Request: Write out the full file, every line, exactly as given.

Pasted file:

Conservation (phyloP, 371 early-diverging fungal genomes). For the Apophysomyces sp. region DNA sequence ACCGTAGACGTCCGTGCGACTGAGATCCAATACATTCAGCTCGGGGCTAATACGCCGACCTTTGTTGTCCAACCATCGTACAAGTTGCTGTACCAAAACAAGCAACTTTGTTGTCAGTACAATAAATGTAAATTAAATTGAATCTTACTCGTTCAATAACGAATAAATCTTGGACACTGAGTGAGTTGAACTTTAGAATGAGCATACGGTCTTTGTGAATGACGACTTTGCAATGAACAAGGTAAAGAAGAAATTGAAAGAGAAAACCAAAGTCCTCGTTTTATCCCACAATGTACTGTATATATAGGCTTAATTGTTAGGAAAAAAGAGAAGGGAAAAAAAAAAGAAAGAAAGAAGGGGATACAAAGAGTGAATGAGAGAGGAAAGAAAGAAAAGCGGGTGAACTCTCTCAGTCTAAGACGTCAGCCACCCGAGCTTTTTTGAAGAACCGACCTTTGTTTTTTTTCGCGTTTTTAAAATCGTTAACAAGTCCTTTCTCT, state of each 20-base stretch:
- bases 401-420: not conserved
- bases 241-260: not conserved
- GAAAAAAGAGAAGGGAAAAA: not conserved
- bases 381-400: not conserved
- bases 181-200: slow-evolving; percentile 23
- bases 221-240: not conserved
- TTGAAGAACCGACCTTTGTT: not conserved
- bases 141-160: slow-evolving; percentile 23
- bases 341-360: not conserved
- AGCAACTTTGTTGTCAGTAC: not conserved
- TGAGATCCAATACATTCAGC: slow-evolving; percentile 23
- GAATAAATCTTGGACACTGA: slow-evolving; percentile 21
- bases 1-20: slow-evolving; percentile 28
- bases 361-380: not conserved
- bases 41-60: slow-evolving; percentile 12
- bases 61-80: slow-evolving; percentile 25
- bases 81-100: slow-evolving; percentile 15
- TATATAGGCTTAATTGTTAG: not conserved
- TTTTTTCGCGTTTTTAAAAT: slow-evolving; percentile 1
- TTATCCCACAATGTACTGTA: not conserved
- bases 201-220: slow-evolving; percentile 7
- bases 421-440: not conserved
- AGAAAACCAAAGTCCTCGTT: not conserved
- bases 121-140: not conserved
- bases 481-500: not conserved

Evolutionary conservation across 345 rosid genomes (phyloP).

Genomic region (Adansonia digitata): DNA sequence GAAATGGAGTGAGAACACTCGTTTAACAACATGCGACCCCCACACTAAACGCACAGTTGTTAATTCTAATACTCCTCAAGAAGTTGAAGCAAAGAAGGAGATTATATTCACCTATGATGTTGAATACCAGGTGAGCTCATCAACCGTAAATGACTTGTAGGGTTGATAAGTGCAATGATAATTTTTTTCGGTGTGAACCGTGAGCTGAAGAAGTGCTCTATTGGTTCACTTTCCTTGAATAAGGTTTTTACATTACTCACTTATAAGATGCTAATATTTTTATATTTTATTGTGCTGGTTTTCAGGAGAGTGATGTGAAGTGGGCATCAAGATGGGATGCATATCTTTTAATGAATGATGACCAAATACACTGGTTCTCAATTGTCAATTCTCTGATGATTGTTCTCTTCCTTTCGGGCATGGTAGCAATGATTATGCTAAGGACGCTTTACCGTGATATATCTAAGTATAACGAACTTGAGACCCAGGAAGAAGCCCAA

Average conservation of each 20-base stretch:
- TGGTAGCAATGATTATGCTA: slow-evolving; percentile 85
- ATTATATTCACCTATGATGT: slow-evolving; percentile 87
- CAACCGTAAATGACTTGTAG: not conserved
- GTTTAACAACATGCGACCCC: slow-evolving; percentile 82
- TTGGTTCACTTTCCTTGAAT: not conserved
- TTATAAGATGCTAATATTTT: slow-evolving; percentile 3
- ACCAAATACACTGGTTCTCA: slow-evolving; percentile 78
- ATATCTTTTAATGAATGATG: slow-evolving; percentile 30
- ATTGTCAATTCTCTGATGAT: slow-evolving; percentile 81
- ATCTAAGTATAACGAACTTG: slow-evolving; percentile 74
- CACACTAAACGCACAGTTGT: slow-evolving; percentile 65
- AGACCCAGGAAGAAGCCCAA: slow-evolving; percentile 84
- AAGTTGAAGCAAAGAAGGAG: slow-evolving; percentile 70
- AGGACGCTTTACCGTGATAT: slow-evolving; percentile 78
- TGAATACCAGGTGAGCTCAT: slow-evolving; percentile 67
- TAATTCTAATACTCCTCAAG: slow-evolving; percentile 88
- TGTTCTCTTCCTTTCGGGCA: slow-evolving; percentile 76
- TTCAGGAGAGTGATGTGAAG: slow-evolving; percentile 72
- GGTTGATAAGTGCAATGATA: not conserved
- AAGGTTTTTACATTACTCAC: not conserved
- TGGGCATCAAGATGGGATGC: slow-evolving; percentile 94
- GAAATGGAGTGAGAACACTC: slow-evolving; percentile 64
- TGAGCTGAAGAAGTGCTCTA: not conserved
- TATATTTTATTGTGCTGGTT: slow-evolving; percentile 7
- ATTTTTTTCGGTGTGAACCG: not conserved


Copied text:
Conservation (phyloP, 371 early-diverging fungal genomes). For the Apophysomyces sp. region DNA sequence ACCGTAGACGTCCGTGCGACTGAGATCCAATACATTCAGCTCGGGGCTAATACGCCGACCTTTGTTGTCCAACCATCGTACAAGTTGCTGTACCAAAACAAGCAACTTTGTTGTCAGTACAATAAATGTAAATTAAATTGAATCTTACTCGTTCAATAACGAATAAATCTTGGACACTGAGTGAGTTGAACTTTAGAATGAGCATACGGTCTTTGTGAATGACGACTTTGCAATGAACAAGGTAAAGAAGAAATTGAAAGAGAAAACCAAAGTCCTCGTTTTATCCCACAATGTACTGTATATATAGGCTTAATTGTTAGGAAAAAAGAGAAGGGAAAAAAAAAAGAAAGAAAGAAGGGGATACAAAGAGTGAATGAGAGAGGAAAGAAAGAAAAGCGGGTGAACTCTCTCAGTCTAAGACGTCAGCCACCCGAGCTTTTTTGAAGAACCGACCTTTGTTTTTTTTCGCGTTTTTAAAATCGTTAACAAGTCCTTTCTCT, state of each 20-base stretch:
- bases 401-420: not conserved
- bases 241-260: not conserved
- GAAAAAAGAGAAGGGAAAAA: not conserved
- bases 381-400: not conserved
- bases 181-200: slow-evolving; percentile 23
- bases 221-240: not conserved
- TTGAAGAACCGACCTTTGTT: not conserved
- bases 141-160: slow-evolving; percentile 23
- bases 341-360: not conserved
- AGCAACTTTGTTGTCAGTAC: not conserved
- TGAGATCCAATACATTCAGC: slow-evolving; percentile 23
- GAATAAATCTTGGACACTGA: slow-evolving; percentile 21
- bases 1-20: slow-evolving; percentile 28
- bases 361-380: not conserved
- bases 41-60: slow-evolving; percentile 12
- bases 61-80: slow-evolving; percentile 25
- bases 81-100: slow-evolving; percentile 15
- TATATAGGCTTAATTGTTAG: not conserved
- TTTTTTCGCGTTTTTAAAAT: slow-evolving; percentile 1
- TTATCCCACAATGTACTGTA: not conserved
- bases 201-220: slow-evolving; percentile 7
- bases 421-440: not conserved
- AGAAAACCAAAGTCCTCGTT: not conserved
- bases 121-140: not conserved
- bases 481-500: not conserved

Evolutionary conservation across 345 rosid genomes (phyloP).

Genomic region (Adansonia digitata): DNA sequence GAAATGGAGTGAGAACACTCGTTTAACAACATGCGACCCCCACACTAAACGCACAGTTGTTAATTCTAATACTCCTCAAGAAGTTGAAGCAAAGAAGGAGATTATATTCACCTATGATGTTGAATACCAGGTGAGCTCATCAACCGTAAATGACTTGTAGGGTTGATAAGTGCAATGATAATTTTTTTCGGTGTGAACCGTGAGCTGAAGAAGTGCTCTATTGGTTCACTTTCCTTGAATAAGGTTTTTACATTACTCACTTATAAGATGCTAATATTTTTATATTTTATTGTGCTGGTTTTCAGGAGAGTGATGTGAAGTGGGCATCAAGATGGGATGCATATCTTTTAATGAATGATGACCAAATACACTGGTTCTCAATTGTCAATTCTCTGATGATTGTTCTCTTCCTTTCGGGCATGGTAGCAATGATTATGCTAAGGACGCTTTACCGTGATATATCTAAGTATAACGAACTTGAGACCCAGGAAGAAGCCCAA

Average conservation of each 20-base stretch:
- TGGTAGCAATGATTATGCTA: slow-evolving; percentile 85
- ATTATATTCACCTATGATGT: slow-evolving; percentile 87
- CAACCGTAAATGACTTGTAG: not conserved
- GTTTAACAACATGCGACCCC: slow-evolving; percentile 82
- TTGGTTCACTTTCCTTGAAT: not conserved
- TTATAAGATGCTAATATTTT: slow-evolving; percentile 3
- ACCAAATACACTGGTTCTCA: slow-evolving; percentile 78
- ATATCTTTTAATGAATGATG: slow-evolving; percentile 30
- ATTGTCAATTCTCTGATGAT: slow-evolving; percentile 81
- ATCTAAGTATAACGAACTTG: slow-evolving; percentile 74
- CACACTAAACGCACAGTTGT: slow-evolving; percentile 65
- AGACCCAGGAAGAAGCCCAA: slow-evolving; percentile 84
- AAGTTGAAGCAAAGAAGGAG: slow-evolving; percentile 70
- AGGACGCTTTACCGTGATAT: slow-evolving; percentile 78
- TGAATACCAGGTGAGCTCAT: slow-evolving; percentile 67
- TAATTCTAATACTCCTCAAG: slow-evolving; percentile 88
- TGTTCTCTTCCTTTCGGGCA: slow-evolving; percentile 76
- TTCAGGAGAGTGATGTGAAG: slow-evolving; percentile 72
- GGTTGATAAGTGCAATGATA: not conserved
- AAGGTTTTTACATTACTCAC: not conserved
- TGGGCATCAAGATGGGATGC: slow-evolving; percentile 94
- GAAATGGAGTGAGAACACTC: slow-evolving; percentile 64
- TGAGCTGAAGAAGTGCTCTA: not conserved
- TATATTTTATTGTGCTGGTT: slow-evolving; percentile 7
- ATTTTTTTCGGTGTGAACCG: not conserved